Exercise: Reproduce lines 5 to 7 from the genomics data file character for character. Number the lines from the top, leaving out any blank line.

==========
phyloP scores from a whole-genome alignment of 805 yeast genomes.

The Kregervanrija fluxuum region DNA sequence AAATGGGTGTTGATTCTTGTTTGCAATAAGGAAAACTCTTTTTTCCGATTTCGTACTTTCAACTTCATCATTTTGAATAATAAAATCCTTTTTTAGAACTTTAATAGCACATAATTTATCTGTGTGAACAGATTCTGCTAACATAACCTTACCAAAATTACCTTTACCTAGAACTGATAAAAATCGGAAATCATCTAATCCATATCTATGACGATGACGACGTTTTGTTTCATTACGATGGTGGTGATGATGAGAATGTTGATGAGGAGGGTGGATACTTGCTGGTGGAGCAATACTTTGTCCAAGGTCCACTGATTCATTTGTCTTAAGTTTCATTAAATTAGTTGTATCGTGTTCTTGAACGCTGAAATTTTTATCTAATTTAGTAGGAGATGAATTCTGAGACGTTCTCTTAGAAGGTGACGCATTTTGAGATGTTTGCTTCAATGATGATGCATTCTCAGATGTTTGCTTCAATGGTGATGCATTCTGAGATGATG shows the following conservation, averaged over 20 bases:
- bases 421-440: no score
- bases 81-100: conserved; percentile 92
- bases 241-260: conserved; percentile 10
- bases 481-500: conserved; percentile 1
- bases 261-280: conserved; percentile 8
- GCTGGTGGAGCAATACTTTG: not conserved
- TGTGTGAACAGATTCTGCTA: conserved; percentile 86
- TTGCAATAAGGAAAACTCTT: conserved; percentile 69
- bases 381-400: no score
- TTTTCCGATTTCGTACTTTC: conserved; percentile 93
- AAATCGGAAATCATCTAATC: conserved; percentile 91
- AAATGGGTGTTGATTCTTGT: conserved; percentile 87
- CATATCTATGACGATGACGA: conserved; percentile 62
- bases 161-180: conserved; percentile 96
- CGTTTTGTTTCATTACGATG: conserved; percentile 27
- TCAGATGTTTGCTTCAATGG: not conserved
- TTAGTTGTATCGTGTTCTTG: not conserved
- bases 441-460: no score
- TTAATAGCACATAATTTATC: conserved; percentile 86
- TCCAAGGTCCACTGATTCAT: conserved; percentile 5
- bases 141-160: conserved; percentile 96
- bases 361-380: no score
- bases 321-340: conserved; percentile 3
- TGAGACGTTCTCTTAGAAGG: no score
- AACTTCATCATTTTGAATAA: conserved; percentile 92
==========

- bases 241-260: conserved; percentile 10
- bases 481-500: conserved; percentile 1
- bases 261-280: conserved; percentile 8